Sunday, January 30, 2011

A Noble Rank

"Let the pulpit resound with the doctrine and sentiments of religious liberty. Let us hear of the dignity of man's nature, and the noble rank he holds among the works of God...Let it be known that British liberties are not the grants of princes and parliments."

John Adams
"Dissertaion on teh Canon and Feudal Law"; 1765

Wednesday, January 26, 2011


"The Opinions of men are not the object of civil government, nor under it's jurisdiction."

Thomas Jefferson
Virginia Statue of Religious Freedom 1779

Sunday, January 23, 2011

A Mind is a Terrible Thing to Waste

"If a man empties his purse into his head, no one can take it away from him. An investment in knowledge always pays the best interest."

Benjamin Franklin

Wednesday, January 19, 2011

Pretended Patriotism

"Guard against the impostures of pretended patriotism”

George Washington

Sunday, January 16, 2011

The Very Nature of Limited Government

"If Congress can employ money indefinitely to the general welfare, and are the sole and supreme judges of the general welfare, they may take the care of religion into their own hands; they may appoint teachers in every State, county and parish and pay them out of their public treasury; they may take into their own hands the education of children, establishing in like manner schools throughout the Union; they may assume the provision of the poor; they may undertake the regulation of all roads other than post-roads; in short, every thing, from the highest object of state legislation down to the most minute object of police, would be thrown under the power of Congress.

Were the power of Congress to be established in the latitude contended for, it would subvert the very foundations, and transmute the very nature of the limited Government established by the people of America."

James Madison
(referring to a bill to subsidize cod fisherman, introduced in the first year of the new Congress)

Wednesday, January 12, 2011

Reasonable People

"The system, though it may not be perfect in every part, is, upon the whole, a good one; is the best that the present views and circumstances of the country will permit; and is such an one as promises every species of security which a reasonable people can desire"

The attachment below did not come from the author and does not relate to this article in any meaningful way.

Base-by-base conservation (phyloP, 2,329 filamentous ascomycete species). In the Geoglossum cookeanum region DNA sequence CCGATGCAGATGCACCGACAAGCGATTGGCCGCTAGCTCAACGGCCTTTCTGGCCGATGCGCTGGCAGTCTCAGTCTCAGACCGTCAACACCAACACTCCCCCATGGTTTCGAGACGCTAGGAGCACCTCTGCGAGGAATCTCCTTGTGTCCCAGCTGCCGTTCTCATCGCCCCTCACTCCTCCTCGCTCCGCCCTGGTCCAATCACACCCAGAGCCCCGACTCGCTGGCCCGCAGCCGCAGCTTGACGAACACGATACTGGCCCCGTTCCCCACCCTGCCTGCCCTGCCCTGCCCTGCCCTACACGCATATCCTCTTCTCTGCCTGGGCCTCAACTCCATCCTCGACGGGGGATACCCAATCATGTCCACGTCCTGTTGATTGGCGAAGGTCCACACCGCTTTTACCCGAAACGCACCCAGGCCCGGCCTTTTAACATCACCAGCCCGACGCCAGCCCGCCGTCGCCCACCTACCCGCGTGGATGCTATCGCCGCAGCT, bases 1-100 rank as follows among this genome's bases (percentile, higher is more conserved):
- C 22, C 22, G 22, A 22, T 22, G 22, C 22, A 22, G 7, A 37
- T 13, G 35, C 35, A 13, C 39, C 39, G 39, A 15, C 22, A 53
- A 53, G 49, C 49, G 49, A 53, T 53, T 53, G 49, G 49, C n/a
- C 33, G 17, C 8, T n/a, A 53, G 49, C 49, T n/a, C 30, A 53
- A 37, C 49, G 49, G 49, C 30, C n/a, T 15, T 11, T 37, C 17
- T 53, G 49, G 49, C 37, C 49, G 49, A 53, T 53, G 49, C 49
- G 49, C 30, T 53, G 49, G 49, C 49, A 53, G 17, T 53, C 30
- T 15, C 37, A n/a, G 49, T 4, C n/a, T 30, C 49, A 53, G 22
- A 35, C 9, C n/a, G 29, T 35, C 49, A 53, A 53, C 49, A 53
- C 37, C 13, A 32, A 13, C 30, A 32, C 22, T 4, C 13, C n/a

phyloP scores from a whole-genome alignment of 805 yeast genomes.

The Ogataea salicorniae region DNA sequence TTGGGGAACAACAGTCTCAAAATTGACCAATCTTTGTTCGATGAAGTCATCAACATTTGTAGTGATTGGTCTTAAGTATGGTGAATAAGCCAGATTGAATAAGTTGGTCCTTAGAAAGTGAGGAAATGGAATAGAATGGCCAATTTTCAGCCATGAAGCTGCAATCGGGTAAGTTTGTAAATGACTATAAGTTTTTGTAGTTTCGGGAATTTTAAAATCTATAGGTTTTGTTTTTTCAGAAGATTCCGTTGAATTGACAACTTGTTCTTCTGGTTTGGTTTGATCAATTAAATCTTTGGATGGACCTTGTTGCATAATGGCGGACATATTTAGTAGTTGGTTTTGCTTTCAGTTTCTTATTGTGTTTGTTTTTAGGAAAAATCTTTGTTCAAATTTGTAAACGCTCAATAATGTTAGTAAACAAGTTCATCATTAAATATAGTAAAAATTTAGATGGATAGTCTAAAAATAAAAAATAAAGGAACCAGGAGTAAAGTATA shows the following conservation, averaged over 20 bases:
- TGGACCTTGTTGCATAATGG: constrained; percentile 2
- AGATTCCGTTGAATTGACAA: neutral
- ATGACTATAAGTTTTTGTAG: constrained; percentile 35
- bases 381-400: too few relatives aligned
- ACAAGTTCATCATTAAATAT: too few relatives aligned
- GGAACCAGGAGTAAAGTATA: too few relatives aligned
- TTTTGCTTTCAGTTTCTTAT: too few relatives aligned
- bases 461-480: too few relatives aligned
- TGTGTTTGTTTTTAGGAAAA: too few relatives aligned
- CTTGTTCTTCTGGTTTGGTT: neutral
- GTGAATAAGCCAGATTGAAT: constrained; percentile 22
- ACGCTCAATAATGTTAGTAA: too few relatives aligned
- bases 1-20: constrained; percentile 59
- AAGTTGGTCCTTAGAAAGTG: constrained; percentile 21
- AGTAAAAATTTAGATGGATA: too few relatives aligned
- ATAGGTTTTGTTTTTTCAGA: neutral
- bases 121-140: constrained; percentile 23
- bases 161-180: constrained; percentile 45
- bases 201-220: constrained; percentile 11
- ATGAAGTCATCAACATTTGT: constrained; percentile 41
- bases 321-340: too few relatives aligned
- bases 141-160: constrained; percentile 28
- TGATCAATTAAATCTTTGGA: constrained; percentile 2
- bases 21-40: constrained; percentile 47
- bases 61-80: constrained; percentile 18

~Alexander Hamilton; Federalist Papers #85

Sunday, January 9, 2011

Gifts from God

"...can the liberties of a nation be thought secure when we have removed their only firm basis, a conviction in the minds of the people that these liberties are of the gift of God? That they are not to be violated but with his wrath? Indeed I tremble for my country when I reflect that God is just: that his justice cannot sleep for ever: that considering numbers, nature and natural means only, a revolution of the wheel of fortune, an exchange of situation, is among possible events: that it may become probable by supernatural interference!"

Thomas Jefferson

Wednesday, January 5, 2011

Contending with Great Difficulties

"These are times in which a genius would wish to live. It is not in the still calm of life, or in the repose of a pacific station, that great characters are formed. The habits of a vigorous mind are formed in contending with difficulties. Great necessities call out great virtues."

Abigail Adams; letter to John Quincy Adams (1780-01-19 )

Sunday, January 2, 2011

Governing the Affairs of Men

"I have lived sir, a long time, and the longer I live, the more convincing truths I see of this truth--that God governs in the affairs of men. If a sparrow cannot fall to the ground without His notice, is it probable that an empire can rise without His aid? We have been assured in the Sacred Writings that 'except the Lord build the house, they labor in vain that build it.' I firmly believe this, and I also believe without his concurring aid we shall succeed in this political building no better than the builders of Babel. I therefore beg leave, to move that, henceforth prayers imploring the assistance of Heaven and it's blessing on our deliberation be held in this assembly every morning before we proceed to business."

Benjamin Franklin